Human Rights Recap October 25th-November 8th

Violations of human rights and international law take center stage in this week’s recap. In a recent filing by the Stanford Program in International and Comparative Law, Director Allen Weiner expressed concern over Vietnam’s violation of several articles of international law, including provisions of the International Covenant on Civil and Political Rights (ICCPR) and the Universal Declaration of Human Rights (UDHR).

Director Weiner filed an update over the petition submitted to and ruled on by the UN Working Group on Arbitrary Detention (UNWGAD) concerning the arrests/detentions of 16 activists in Vietnam. In 2013, in response to the petition, the UNWGAD found that the arrests and detentions of the activists were arbitrary, yet Vietnam still has 11 out of the 16 activists detained. Both those who are detained and those who have been released face ongoing violations of their human rights (harassment and surveillance are issues for many activists pre and post detention– read about one example, here).

The Standford update expressed much concern for the inhumane prison treatment of Dang Xuan Dieu, which violates Article 19 of the ICCPR. Vietnam must comply with its obligations under international law and the UNWGAD finding and release the activists and cease in interfering with their civil and political rights.

A recent announcement of charges against blogger Nguyen Huu Vinh (also known as Anh Ba Sam) and his assistant Nguyen Thi Minh Thuy also deal with application of the ICCPR and the UDHR. Radio Free Asia reports that the two will be charged under Article 258 of Vietnam’s Penal Code for “abusing freedom and democracy.” They have been detained since May, and their arrests and detentions are in clear violation of international laws against arbitrary detention, as well as protections for freedom of expression. For more information about this case and Anh Ba Sam, click here.

Concerning news has also surfaced about the possible arrest of blogger Nguyen Ngoc Nhu Quynh, known as Mother Mushroom. Co-founder of the Network of Vietnamese Bloggers, she fears that she will be arrested, as she has been questioned recently by police about her work on Facebook. The Committee to Protect Journalists has voiced concerns for her safety, and Mother Mushroom has made an international appeal for help to try to stop any impending arrest.

November 2nd was the International Day to End Impunity for Crimes Against Journalists. We must remember that protections are needed for those who protect freedom of expression (journalists and other activists, too).  As activists risk their livelihoods and even their lives to bring freedom of expression– and other human rights– to their countries, we must make sure that protections afforded to them by international law are justly upheld. Blogger Dieu Cay, who was released from prison in Vietnam on October 21st, asserted in an interview with Radio Free Asia, that he will continue to work to bring about positive change in Vietnam.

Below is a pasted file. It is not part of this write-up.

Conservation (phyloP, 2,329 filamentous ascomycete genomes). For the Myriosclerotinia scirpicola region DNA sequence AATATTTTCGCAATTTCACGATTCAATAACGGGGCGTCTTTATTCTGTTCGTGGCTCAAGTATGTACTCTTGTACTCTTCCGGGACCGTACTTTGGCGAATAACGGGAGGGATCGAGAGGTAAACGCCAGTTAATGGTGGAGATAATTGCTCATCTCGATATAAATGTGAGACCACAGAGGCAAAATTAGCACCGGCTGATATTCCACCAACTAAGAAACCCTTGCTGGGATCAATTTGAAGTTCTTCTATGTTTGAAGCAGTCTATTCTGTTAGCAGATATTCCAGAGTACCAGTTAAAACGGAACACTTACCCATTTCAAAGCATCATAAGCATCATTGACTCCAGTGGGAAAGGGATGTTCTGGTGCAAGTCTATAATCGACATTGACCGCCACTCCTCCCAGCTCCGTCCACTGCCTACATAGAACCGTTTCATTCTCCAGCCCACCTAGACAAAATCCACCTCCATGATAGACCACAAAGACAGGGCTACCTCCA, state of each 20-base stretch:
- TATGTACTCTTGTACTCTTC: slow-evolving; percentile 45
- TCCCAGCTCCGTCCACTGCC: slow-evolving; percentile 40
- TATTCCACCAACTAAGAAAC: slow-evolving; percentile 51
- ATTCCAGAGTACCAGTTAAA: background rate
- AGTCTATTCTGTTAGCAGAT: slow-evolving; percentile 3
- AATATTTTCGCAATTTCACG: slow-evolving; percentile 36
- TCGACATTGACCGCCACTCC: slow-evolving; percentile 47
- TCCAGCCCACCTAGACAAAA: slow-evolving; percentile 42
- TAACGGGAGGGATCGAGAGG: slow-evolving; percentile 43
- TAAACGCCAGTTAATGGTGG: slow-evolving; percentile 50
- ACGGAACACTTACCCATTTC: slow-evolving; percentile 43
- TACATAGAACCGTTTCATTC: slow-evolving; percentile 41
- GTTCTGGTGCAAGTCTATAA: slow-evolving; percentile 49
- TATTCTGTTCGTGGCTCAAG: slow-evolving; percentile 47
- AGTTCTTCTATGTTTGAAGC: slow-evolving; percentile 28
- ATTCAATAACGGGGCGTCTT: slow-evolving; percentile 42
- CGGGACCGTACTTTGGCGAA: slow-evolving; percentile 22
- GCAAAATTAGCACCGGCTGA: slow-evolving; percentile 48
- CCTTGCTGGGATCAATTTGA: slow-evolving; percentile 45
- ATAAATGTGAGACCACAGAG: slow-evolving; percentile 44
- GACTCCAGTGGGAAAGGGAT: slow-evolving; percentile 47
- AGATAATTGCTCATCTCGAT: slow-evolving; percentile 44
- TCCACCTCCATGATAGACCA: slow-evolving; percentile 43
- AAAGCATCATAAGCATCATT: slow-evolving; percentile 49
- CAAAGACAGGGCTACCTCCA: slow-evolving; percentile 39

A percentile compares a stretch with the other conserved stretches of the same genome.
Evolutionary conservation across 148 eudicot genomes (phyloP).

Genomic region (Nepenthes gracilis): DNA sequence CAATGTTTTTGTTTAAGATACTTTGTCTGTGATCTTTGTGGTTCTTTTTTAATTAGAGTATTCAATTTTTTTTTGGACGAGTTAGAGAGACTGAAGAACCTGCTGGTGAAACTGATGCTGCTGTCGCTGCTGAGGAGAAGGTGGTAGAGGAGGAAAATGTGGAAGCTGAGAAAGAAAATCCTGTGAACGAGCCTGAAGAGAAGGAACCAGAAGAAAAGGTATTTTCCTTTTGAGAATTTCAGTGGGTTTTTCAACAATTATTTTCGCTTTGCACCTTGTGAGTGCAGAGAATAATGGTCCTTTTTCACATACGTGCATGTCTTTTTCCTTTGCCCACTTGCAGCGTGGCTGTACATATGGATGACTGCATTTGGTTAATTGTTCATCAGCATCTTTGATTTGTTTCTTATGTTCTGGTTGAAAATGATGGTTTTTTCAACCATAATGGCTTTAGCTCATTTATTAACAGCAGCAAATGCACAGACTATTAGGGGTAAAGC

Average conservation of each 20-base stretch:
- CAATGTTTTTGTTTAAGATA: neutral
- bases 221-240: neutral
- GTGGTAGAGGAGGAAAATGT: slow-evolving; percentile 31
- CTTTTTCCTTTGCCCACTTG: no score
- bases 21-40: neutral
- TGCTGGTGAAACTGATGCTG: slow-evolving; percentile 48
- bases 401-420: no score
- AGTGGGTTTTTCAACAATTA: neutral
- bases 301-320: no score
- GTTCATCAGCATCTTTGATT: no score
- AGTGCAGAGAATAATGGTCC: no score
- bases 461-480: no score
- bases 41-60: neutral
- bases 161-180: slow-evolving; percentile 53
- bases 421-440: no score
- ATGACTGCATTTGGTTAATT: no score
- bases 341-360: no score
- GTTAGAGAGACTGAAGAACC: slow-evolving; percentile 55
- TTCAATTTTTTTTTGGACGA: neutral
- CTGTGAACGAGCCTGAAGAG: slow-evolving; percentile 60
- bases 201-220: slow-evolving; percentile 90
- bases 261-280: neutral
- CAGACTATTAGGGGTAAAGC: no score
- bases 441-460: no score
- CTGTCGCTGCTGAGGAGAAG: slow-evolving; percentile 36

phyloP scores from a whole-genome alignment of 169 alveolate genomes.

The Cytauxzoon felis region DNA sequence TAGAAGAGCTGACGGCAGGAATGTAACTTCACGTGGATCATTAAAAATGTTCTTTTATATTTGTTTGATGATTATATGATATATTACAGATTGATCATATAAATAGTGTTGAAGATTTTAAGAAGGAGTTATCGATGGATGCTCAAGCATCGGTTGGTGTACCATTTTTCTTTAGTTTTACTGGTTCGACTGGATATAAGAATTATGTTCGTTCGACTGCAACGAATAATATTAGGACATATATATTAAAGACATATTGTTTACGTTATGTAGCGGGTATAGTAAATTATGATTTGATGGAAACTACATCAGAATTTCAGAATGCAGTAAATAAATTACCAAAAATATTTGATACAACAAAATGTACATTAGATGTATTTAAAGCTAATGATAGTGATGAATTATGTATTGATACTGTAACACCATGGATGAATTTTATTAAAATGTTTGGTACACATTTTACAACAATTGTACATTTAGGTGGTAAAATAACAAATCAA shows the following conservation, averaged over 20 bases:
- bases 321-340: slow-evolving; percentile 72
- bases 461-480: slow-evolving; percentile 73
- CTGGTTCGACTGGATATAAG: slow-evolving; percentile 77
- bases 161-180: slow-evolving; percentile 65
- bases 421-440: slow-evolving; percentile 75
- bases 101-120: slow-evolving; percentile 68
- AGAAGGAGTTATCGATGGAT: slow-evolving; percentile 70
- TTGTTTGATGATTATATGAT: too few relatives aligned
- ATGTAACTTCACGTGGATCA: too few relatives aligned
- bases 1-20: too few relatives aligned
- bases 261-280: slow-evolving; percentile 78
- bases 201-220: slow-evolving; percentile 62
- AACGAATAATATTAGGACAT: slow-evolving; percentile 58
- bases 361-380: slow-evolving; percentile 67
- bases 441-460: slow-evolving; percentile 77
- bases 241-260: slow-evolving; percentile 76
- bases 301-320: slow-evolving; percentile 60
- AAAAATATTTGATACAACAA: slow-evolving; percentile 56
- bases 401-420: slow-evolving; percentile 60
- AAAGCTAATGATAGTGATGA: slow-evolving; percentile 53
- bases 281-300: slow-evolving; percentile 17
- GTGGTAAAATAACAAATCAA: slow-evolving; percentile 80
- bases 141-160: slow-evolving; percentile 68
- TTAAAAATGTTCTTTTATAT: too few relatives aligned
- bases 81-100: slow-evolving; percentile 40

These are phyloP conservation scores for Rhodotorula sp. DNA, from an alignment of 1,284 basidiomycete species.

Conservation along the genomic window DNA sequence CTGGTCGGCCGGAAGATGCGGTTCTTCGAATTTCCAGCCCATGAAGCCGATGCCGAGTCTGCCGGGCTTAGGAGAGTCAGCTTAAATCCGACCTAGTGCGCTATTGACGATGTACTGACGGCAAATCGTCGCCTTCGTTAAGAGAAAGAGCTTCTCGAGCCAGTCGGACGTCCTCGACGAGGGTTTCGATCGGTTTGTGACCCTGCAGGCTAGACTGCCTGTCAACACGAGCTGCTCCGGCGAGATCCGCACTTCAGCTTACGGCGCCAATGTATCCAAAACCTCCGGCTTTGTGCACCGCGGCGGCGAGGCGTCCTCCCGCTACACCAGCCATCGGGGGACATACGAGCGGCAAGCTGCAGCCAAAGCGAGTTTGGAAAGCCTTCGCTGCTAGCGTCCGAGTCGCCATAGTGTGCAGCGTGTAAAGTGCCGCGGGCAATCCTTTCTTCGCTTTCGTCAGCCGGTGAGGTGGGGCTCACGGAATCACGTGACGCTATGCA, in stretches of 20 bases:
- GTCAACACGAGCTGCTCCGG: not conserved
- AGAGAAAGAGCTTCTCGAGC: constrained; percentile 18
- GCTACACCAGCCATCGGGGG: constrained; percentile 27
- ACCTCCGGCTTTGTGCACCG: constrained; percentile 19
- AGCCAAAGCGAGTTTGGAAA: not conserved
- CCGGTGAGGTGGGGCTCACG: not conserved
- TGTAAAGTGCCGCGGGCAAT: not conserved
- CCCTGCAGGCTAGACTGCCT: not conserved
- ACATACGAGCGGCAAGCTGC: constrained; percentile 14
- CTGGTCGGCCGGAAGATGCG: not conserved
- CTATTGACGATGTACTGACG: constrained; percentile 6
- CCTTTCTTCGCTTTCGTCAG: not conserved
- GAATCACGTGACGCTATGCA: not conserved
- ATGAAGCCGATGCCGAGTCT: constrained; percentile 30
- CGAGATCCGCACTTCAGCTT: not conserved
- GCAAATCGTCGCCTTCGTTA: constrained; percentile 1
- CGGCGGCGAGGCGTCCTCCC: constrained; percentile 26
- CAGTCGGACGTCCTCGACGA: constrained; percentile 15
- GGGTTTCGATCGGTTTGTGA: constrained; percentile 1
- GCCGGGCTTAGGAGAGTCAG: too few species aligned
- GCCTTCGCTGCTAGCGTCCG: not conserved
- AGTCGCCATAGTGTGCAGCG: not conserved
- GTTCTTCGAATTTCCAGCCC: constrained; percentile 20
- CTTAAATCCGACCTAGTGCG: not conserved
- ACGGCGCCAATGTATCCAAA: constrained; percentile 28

November 29th is imprisoned activist Tran Huynh Duy Thuc’s birthday. Read about him, here. We will be releasing a video about his case in the coming weeks, and we hope that you will share it with your friends and families this holiday season.

Speak up with the #ForFreedom campaign: read about arbitrarily detained human rights activists and send a message to world leaders to help raise awareness and press for action for their cases.

Take action with Front Line Defenders for activist Dang Xuan Dieu. He has been repeatedly dehumanized in prison, subject to beatings and deplorable living conditions, and is not allowed to see his family. He remains in prison despite the findings of the UNWGAD. Take action, here!

We are only days away from releasing our timeline of events in the struggle for freedom of expression in Vietnam. This tool is a compilation of arrests, trials, releases, and political and civil society actions over the past forty years. The goal of the timeline is to provide a variety of historical knowledge for our readers in one easy-to-access location. Please let us know if there’s anything particular you’d like to see on the timeline or if you have any events to submit. E-mail us at

To read more about the stories from their original sources, follow the links within the text (underlined).

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